July 12, 2005
The Stock Market Suffers from Money Illusion
Randy Cohen politely inquires why I haven't read his--excellent--Modigliani-Cohn paper in the QJE.
Ummm... Indolence? Forgetfulness?... It is embarrassing because it is directly on point to what I regard as one of my core competences, and because I now remember that Bob Hall was praising it at lunch at the Women's Faculty Club in... April?
You may be interested to know that Tuomo Vuolteenaho did not feel his paper with John Campbell on Modigliani and Cohn closed the case. The problem was that although their results are compelling, they admit of a plausible rational explanation: high-inflation periods are times of high risk, and so the equity premium is rationally high at those times. To test this possibility, Tuomo, Christopher Polk and I wrote the attached paper, which is in the May 2005 QJE. The paper takes advantage of the fact that if the equity premium is high for risk-related reasons, then there is a cross-sectional implication: high-beta stocks should greatly outperform low-beta stocks in these periods. On the other hand, if M-C are right the inflation-driven mispricing will apply to all stocks equally, causing all stocks to be equally underpriced. The tests clearly show the latter is the case. This provides powerful confirmation of M-C, since it relies on a prediction about the relative performance of high- and low-beta stocks which was almost certainly not considered by M-C when they formulated their hypothesis.
As a side benefit, the paper shows that the basic failure of the CAPM (the failure of high-beta stocks to have much higher returns than low-beta) is explained by the M-C hypothesis. Indeed this failure only occurs in the high-inflation periods of the past century; the rest of the time the beta-return relationship works as the CAPM predicts.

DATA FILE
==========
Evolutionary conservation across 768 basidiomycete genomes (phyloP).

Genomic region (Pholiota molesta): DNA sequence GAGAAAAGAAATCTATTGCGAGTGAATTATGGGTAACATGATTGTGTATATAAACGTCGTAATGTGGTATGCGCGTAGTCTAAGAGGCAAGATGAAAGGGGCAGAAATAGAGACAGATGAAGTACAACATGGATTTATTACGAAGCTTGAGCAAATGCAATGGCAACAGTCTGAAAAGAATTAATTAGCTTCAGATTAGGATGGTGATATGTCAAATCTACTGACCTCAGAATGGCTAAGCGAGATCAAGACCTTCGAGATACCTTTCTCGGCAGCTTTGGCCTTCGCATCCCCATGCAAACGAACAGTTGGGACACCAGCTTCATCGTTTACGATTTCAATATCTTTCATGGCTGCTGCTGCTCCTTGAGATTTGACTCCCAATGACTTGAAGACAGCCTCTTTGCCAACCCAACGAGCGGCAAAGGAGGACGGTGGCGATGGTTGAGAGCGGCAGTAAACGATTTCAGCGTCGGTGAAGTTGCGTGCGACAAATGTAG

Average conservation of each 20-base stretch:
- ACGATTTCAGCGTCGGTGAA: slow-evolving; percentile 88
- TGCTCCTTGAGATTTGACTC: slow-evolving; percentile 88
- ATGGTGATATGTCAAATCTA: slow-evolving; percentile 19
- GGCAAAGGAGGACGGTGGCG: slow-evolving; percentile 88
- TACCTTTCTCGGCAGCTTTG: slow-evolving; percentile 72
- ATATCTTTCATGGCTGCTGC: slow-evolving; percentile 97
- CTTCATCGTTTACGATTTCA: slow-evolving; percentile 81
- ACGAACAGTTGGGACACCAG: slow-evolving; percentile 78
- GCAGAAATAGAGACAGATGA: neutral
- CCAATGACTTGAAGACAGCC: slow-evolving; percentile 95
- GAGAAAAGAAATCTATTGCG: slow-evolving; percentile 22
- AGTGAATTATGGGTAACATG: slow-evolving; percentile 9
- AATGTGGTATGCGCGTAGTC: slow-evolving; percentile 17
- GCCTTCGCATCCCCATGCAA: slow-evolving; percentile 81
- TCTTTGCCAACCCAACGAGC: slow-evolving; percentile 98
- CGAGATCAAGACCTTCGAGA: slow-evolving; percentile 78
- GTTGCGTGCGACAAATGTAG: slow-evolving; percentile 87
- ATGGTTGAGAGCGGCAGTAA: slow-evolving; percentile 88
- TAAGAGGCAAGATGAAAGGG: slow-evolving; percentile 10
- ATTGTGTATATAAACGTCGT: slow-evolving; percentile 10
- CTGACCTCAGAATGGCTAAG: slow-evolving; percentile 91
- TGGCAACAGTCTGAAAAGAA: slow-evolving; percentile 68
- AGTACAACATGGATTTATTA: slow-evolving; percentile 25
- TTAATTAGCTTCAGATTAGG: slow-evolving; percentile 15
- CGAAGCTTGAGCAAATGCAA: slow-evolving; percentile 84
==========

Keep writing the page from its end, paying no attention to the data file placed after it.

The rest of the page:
Here's the abstract:
Randolph B. Cohen, Christopher Polk, and Tuomo Vuolteenaho (2005), "Money Illusion in the Stock Market: The Modigliani-Cohn Hypothesis," Quarterly Journal of Economics (May): Modigliani and Cohn  hypothesize that the stock market suﬀers from money illusion, discounting real cash flows at nominal discount rates. While previous research has focused on the pricing of the aggregate stock market relative to Treasury bills, the money-illusion hypothesis also has implications for the pricing of risky stocks relative to safe stocks. Simultaneously examining the pricing of Treasury bills, safe stocks, and risky stocks allows us to distinguish money illusion from any change in the attitudes of investors towards risk. Our empirical resuts support the hypothesis that the stock market suﬀers from money illusion.
There is, I think, one potential hole: the possibility that times of high inflation are times of high perceived political risk--of confiscatory corporate taxation, for example--but that this risk has a very different distribution across corporations than "normal" beta-systematic risk.
Posted by DeLong at July 12, 2005 02:43 PM